BIA: Transportation of Narcotics is Not an Aggravated Felony

In a surprising unpublished decision the Board of Immigration Appeals, which handles administrative appeals from deportation orders, held that transportation of cocaine under California law is not an aggravated felony.    Originally, the immigration judge ordered the Respondent deported based upon a finding that his conviction for transporting more than 4 kilograms of cocaine under California Health and Safety Code § 11352(a) was an aggravated felony, because it was “related to trafficking.”   

Under the current immigration code, an “offense related to trafficking in a controlled substance” is classified as an “aggravated felony,” carrying severe immigration consequences, usually resulting in virtually automatic deportation, even for long-term legal permanent residents.  See 8 U.S.C. § 1101(a) (43)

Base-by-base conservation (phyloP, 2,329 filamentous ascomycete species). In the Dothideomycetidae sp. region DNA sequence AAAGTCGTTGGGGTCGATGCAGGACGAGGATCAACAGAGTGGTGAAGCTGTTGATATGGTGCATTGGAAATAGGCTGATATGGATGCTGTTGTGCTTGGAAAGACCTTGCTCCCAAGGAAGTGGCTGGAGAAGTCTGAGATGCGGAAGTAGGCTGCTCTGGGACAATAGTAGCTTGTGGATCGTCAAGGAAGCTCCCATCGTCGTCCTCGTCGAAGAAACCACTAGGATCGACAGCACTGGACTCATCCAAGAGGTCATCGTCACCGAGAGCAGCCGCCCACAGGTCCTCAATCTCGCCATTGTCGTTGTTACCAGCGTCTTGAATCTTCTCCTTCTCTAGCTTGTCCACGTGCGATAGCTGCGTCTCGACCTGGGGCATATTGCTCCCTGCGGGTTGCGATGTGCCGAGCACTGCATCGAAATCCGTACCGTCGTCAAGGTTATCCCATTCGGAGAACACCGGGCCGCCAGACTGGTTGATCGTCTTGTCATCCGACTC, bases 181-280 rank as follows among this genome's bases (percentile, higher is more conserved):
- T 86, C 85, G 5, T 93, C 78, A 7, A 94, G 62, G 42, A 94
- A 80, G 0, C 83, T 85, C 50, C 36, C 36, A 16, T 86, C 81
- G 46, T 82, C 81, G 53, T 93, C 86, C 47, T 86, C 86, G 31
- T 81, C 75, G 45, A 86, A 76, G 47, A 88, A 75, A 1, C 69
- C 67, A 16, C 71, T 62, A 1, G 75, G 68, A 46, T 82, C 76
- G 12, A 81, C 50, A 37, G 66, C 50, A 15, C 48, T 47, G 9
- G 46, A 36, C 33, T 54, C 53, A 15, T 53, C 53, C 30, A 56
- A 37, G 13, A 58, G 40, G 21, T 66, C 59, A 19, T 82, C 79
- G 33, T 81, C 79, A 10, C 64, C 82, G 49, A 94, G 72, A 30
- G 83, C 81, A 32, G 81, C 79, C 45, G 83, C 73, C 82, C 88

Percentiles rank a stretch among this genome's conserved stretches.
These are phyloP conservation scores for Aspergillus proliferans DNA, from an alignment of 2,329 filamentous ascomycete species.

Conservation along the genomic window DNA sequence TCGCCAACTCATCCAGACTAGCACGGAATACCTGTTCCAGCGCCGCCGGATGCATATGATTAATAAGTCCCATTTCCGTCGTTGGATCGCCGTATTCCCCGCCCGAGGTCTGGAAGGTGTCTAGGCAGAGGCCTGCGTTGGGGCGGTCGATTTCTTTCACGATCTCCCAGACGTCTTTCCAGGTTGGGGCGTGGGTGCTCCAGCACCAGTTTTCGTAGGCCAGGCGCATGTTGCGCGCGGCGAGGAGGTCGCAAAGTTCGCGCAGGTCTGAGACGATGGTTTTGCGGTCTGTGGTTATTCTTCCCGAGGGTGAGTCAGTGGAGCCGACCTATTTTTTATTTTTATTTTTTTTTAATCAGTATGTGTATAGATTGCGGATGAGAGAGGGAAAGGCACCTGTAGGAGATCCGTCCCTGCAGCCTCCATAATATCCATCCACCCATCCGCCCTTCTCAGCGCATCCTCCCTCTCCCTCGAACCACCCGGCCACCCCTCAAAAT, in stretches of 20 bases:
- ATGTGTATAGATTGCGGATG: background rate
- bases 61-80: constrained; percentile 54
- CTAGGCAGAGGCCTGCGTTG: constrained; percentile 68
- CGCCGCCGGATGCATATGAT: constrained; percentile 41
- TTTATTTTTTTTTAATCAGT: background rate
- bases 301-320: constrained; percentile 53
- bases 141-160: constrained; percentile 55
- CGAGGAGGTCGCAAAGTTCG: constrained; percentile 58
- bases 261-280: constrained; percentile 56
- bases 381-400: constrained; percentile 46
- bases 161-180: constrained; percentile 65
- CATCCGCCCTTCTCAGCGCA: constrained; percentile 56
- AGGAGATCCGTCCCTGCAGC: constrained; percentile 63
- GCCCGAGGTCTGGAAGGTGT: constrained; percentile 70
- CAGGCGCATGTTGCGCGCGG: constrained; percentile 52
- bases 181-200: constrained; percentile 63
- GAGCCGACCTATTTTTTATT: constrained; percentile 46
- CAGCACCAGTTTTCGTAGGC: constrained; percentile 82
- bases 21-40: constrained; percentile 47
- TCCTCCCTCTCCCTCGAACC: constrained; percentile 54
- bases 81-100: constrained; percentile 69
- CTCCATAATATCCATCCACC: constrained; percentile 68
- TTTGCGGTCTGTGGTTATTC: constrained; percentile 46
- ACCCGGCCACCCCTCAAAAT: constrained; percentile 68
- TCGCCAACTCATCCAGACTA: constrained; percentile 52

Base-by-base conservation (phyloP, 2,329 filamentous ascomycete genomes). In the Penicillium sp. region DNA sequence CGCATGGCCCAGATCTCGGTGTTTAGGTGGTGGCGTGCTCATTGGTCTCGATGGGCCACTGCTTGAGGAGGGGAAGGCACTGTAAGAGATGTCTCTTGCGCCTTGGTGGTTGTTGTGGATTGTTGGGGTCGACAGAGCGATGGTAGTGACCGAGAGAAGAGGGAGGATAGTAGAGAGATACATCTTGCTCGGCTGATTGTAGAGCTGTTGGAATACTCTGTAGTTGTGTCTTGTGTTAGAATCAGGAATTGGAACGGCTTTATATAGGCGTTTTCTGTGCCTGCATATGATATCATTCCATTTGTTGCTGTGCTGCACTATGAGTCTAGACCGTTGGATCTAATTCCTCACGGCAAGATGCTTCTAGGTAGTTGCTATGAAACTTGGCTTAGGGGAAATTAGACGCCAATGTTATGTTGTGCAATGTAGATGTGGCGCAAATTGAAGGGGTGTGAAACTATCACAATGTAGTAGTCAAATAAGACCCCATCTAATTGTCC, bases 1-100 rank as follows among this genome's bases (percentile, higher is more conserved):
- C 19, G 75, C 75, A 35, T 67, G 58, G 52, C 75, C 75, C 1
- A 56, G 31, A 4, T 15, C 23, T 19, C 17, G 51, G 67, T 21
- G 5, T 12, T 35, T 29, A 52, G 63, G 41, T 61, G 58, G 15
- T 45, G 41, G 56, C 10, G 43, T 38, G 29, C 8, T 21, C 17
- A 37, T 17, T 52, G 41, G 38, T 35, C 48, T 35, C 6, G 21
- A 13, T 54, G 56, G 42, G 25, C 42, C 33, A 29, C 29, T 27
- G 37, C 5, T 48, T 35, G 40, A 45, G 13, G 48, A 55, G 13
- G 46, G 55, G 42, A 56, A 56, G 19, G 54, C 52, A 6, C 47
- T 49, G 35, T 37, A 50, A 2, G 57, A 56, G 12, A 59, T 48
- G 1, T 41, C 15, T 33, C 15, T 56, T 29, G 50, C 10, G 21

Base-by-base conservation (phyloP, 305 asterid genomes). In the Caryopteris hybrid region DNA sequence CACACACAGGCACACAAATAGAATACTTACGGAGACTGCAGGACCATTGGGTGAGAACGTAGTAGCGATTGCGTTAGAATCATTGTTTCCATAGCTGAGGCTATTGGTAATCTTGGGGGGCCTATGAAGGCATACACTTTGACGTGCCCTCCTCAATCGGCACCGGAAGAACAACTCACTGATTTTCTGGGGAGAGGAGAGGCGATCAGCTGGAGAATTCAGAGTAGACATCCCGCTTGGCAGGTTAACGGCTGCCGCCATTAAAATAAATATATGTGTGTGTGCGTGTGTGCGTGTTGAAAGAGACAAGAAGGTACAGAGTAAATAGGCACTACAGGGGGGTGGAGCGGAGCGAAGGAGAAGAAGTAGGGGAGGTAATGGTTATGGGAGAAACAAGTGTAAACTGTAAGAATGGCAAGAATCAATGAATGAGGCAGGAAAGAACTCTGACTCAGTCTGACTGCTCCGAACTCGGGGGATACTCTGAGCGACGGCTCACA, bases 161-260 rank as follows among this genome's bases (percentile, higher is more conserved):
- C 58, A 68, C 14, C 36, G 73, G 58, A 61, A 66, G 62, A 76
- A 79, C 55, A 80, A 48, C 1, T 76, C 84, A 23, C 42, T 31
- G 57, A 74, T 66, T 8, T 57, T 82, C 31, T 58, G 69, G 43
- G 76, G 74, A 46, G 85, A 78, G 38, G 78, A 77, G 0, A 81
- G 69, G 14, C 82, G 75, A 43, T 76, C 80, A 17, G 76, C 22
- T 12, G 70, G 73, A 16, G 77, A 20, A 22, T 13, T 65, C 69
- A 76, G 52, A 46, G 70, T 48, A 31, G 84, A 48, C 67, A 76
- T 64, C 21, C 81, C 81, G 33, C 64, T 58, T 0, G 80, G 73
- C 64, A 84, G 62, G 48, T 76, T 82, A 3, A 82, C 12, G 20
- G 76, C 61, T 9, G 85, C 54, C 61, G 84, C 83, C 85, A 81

It would seem therefore, that transporting a large quantity of cocaine was “related to trafficking.”  However, the BIA holds that is not necessarily so.  See 8 U.S.C. § 1101(a) (43)

Because the broad California Health and Safety Code § 11352 (a) includes conduct that is not necessarily “trafficking” (for example, transporting narcotics in small amounts etc.), a conviction under Health & Safety Code § 11352 (a) is not “categorically” a trafficking offense and therefore not an aggravated felony.

The Respondent, a legal resident of the United States for more than ten years is now able to apply for cancellation of removal under section 240A(a) of the Immigration and Nationality Act, 8 U.S.C. § 1 229b(a).

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